Pride in Ridgefield

By Susan D. Cocco

It did not happen as a result of the actions of the few. Nor did a band of renegade judicial activists occupy courthouses to rule in states from Hawaii to Massachusetts that marriage cannot be denied to a select group of citizens. Or that DOMA had to go. It did not hurt that the President was supportive. Or that companies achieve good business results with diverse talent pools, and good sales from LGBT consumers. Don’t ignore the fact that the Millennial generation wants to create opportunities, not narrow them, for all members of the community.

Not so long ago overt discrimination, civil rights abuses and bias against LGBT members of communities were widespread. Being an honest, open, homosexual member of the military got you discharged. Committed couples called themselves “roommates”, or “friends”. The shadows were full of gay men and women, young and old. They were the subjects of innuendo or much worse.

What it took to establish marriage equality, and enact countless (but not universal) non-discrimination laws in the US was sacrifice and action from the gay community and its allies. These allies, families, friends, organizations, business and political leaders, and others made it a priority to work together for justice and human rights.

In 1998, Ridgefield’s gay citizens were visible at the first, “Celebration of Community: Straight, Gay and Lesbian”, held on the Community Center’s lawn. Organized by local Democrats—Dave Goldenberg, Mark Robinson, this author and others–with the support of clergy, representatives of PFLAG (Parents and Friends of Lesbian and Gay), then Congressman Jim Maloney, the Inside Out Players, Ruth Liebovitz, and Harvey Fierstein, the inaugural event brought out much more than its first 60 participants. It brought pride to Main Street. For several years after 1998, the event was held annually in June, swelling in size from the initial 60 to 200 participants. Public reaction was not uniformly positive, but Ridgefield’s gay pride was part of the human effort at state, federal and local levels leading to a brighter day. The speeches, songs, proclamations and prayers in our town joined those of others. Allies and friends insisted upon fair and equal treatment for all. Donors underwrote legal funds and advocacy groups so that vital work could be done. State Justices across the country, (CT, Kerrigan v Commissioner of Public Health, 2008), determined that gay and lesbian couples could not be denied the right to marry. Then the SCOTUS ruled on June 26 that, “No longer may this liberty be denied…” (Justice Kennedy).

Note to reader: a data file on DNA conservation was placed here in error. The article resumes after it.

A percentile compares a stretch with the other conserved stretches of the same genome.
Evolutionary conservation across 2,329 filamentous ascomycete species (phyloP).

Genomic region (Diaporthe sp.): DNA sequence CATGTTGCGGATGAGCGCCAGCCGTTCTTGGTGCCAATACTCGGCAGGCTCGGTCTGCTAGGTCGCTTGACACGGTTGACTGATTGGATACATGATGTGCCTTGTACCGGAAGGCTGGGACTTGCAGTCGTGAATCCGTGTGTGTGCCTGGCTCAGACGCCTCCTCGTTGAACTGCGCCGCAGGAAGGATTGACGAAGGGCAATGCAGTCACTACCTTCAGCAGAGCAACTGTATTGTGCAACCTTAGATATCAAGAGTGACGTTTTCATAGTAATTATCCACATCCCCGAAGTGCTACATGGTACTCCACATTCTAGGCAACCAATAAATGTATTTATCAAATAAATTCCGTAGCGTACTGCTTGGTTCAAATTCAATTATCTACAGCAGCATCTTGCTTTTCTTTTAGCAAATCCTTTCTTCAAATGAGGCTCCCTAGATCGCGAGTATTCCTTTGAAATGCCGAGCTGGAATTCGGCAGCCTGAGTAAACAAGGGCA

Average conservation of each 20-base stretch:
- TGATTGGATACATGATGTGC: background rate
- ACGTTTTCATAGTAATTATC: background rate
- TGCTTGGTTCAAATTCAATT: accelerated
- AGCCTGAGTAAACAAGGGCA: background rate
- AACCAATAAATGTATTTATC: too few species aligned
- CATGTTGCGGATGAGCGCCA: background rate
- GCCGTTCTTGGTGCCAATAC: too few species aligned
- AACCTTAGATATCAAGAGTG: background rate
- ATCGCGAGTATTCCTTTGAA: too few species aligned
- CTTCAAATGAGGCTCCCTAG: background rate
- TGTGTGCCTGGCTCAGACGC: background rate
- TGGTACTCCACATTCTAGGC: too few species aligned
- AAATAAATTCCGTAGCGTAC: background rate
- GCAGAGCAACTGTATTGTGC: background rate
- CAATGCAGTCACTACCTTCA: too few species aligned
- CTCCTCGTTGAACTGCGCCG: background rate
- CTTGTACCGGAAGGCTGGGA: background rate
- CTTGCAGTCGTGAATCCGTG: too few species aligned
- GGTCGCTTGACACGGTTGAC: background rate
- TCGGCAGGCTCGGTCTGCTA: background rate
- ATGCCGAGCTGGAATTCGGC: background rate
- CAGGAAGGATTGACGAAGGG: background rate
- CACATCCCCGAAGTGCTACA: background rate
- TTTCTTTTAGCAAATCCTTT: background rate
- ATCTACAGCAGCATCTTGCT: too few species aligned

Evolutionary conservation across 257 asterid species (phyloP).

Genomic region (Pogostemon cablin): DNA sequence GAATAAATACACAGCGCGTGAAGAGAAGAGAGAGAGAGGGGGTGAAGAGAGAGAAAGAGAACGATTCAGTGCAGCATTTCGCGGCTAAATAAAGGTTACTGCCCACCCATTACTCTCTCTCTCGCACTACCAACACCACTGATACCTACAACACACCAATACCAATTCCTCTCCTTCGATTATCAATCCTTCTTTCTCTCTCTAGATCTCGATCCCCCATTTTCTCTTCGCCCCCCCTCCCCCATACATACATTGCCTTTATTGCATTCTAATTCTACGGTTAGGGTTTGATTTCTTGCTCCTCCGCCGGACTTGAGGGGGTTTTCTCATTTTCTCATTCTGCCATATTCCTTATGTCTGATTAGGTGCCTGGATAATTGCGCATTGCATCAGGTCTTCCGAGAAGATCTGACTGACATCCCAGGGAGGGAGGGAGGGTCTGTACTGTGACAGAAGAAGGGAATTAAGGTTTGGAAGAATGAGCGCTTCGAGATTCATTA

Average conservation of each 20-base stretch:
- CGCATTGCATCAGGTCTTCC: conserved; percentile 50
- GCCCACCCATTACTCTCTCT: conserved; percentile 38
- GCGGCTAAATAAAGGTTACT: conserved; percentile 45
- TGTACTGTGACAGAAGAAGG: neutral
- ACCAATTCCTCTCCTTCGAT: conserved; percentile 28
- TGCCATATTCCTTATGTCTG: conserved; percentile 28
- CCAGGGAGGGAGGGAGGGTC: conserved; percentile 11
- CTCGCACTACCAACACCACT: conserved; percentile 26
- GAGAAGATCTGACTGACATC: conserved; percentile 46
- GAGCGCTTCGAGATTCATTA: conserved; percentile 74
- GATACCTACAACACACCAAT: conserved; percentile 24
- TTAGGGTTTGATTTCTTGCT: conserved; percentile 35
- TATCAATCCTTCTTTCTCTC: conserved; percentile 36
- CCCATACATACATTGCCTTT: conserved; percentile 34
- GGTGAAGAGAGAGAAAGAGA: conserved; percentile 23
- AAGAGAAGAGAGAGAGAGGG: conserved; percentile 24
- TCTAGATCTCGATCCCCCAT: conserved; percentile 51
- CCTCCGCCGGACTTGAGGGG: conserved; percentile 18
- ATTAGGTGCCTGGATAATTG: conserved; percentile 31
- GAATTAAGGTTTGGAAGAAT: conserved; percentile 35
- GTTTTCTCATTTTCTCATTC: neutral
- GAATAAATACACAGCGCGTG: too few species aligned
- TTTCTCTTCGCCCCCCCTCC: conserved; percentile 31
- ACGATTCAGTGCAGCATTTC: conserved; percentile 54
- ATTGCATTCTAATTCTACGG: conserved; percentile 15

That is how change occurs. We do things together. When you think about it, that is the very idea behind America, “we the people”. We the people take action and in the case of marriage, we “done good”.

Susan D. Cocco is Chair of the Ridgefield Democratic Town Committee, which supplies this column.